Sunday, August 24, 2008

Naming characters

Naming characters is tricky. I named Henry Harrier to capture the alliteration and to tell you something about the character. A harrier is a kind of hawk. It hovers over its prey until just the right moment, then drops straight down and snatches up its victim.

You should choose a name is evocative of the character, but not too obvious. You want the name to attract the reader too. For example, you might name a young man who's slightly scary and who gives the feeling of otherworldliness, maybe with some tattoos and pierced body parts and big spikey hair and wearing leather and chains all over, Noah Witchcraft, or better mabye Noah Witchcaft, (after all Noah was the guy from the Bible whom the Lord told to build an ark) but if you get too cute the name gets to sounding a bit stale, like a joke told too often. Names mean something, too. Deborah, for example, was a judge in the Bible. Gideon blew a trumpet. Judas was a traitor.

Dickens had a terrific flair for naming characters. Uriah Heep just sounds depraved and disgusting and Mr. Micawber like someone strange and sinister. Kafka, in The Trial just used K, a single letter. It worked for him, but I'm not sure it would have worked in A Tale of Two Cities. Sydney Carten was not Dickens' best effort. But, whatever name you pick should feel right to you. After all, you're the character's creator. He or she owes his existence to you. After all where would be be as a society if Doyle hadn't created an enduring character like Sherlock Holmes (sounds like sure lock, a very confidence-inspiring name).

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Ian Kearney, the director of the Kearney Music School, an elite musical training school in Philadelphia, dies after a fall from a balcony during a recital. World-famous cellist, Henry Harrier, recently forced from the faculty, returns to investigate Ian's death when his prized former student is arrested. Henry shows through his brilliant and single-minded pursuit of the truth that, as usual, they have it all wrong. This Sherlock Holmes-type mystery leads the reader through the world of classical music and lays bare the conflicts which dominate the lives of talented adolescents when placed under the pressure of studying for a demanding, stressful, and often elusive career as a classical music performer. Henry Harrier is part John Le Carre's George Smiley, part Arthur Conan Doyle's Holmes, and part Orlando Cole the beloved teacher, renowned chamber musician, and until his own retirement, the premier cellist of the Curtis Institute.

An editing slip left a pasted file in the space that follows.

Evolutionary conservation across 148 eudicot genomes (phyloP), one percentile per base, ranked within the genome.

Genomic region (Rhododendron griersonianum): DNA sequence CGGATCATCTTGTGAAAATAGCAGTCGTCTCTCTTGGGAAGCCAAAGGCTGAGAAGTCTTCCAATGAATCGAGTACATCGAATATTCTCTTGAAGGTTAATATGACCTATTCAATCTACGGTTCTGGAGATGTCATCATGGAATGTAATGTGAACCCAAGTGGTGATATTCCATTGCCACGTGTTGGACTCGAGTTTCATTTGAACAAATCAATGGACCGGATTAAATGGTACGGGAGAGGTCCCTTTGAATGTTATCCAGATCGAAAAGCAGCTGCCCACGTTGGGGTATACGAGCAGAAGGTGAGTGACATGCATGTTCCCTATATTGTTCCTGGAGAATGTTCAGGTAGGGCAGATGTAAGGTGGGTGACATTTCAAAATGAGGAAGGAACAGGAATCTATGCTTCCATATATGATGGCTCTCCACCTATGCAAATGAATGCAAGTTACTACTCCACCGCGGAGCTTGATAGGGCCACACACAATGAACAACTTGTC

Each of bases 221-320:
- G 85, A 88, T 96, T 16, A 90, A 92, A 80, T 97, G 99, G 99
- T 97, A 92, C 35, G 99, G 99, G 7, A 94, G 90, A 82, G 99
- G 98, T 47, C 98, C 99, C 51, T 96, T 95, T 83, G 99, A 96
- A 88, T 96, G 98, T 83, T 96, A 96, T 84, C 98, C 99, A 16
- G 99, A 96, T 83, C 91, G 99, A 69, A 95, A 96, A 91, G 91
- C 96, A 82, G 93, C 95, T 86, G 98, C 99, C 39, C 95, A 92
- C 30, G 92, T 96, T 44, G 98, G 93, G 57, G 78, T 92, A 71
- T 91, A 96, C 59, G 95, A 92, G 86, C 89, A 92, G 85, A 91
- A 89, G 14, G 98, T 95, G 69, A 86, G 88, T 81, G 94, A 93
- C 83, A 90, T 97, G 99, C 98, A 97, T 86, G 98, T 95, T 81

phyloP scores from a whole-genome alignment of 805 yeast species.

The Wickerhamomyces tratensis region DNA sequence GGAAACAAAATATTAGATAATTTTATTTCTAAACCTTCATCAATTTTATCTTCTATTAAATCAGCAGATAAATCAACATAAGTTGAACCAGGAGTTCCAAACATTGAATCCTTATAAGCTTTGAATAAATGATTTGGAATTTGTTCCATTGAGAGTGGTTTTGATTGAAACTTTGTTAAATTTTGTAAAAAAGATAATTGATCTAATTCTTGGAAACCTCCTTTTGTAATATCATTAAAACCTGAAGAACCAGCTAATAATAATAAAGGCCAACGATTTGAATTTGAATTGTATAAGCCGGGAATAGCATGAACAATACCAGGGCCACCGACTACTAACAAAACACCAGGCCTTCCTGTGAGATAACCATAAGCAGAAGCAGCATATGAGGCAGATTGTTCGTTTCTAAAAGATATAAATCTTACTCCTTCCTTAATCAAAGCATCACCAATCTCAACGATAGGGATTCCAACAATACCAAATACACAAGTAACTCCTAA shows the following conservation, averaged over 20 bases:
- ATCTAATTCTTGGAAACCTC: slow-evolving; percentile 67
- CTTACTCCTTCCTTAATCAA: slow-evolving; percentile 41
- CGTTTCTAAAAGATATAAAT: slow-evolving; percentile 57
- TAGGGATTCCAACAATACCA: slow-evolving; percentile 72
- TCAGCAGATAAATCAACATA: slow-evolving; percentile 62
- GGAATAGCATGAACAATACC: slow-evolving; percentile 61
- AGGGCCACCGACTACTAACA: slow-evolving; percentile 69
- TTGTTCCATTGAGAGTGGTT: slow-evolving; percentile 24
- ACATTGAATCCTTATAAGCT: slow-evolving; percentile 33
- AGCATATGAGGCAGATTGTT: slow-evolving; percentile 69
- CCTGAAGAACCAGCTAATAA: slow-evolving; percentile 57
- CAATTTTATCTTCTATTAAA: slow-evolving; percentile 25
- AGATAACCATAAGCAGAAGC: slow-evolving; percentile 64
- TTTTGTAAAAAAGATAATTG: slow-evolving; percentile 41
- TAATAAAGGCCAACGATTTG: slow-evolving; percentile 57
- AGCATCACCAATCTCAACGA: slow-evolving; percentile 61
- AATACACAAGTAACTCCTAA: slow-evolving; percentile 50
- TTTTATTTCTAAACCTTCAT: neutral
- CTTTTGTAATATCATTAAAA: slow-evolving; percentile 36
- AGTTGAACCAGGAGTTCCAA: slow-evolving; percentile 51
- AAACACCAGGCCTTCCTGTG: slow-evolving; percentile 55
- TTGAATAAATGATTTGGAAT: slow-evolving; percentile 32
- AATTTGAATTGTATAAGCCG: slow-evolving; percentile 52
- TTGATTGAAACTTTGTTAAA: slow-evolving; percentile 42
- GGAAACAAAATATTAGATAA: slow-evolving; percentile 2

Author Profile:

Tim was born in Pittsfield, Massachusetts, on January 30, 1946. In 1951 he moved with his family to Schenectady, New York, where he lived through high school. He attended Baldwin-Wallace College, Berea, Ohio, from 1964 to 1968. He graduated in 1968 with a B.A. in history and philosophy. He received his Ph. D. in history in U.S. history in 1980 from the University of Wisconsin-Madison after spending 2.5 years in the U. S. Army. Most of his army service was completed in Wuerzburg, Germany, from 1969-1971. In 1972 he returned to Madison to complete his doctoral study. His dissertation, Those Who Moved; Internal Migrants in American 1607-1840, combined the statistical analysis of genealogical and biographical data with the study of traditional literary diaries, letters, and journals.

Tim was a market and survey research consultant from 1983 to 2000 and a smoking cessation researcher from 2000 to 2003. His consulting practice focused primarily on conducting community health needs assessment. He authored hundreds of market research reports and published a number of his assessments in Community Health Needs Assessment published by McGraw Hill in 1996 and in a revised volume published in 1999. In 2000 he joined the staff of the Center for Tobacco Research and Intervention of the University of Wisconsin-Madison where he conducted smoking cessation research. He published several articles in peer-reviewed journals and spoke at national smoking cessation conferences.

In 2003 he moved to Philadelphia and earned his real estate license. He now practices real estate, works on publishing his novels, and studies and teaches entrepreneurship.Tim has written a dozen novel-length stories, a volume of short stories, and about a 3-foot stack of pages poetry. He is currently working on earning his 4th million in real estate sales, publishing his novels, and working on an entrepreneurish handbook as a support for his students.

Tim is a trained violist and an experienced string quartet player. He is an avid listener to classical music and regularly attends classical music concerts. He has two grown children by his first wife and a stepdaughter with his second wife. He likes to cook, read, write, entertain, develop relationships, and help other people. Formerly Tim used to travel frequently. He doesn't so much anymore. Now he regards the combination of real estate practice, writing and publishing, and the teaching and studying of entrepreneurship as enough of a trip.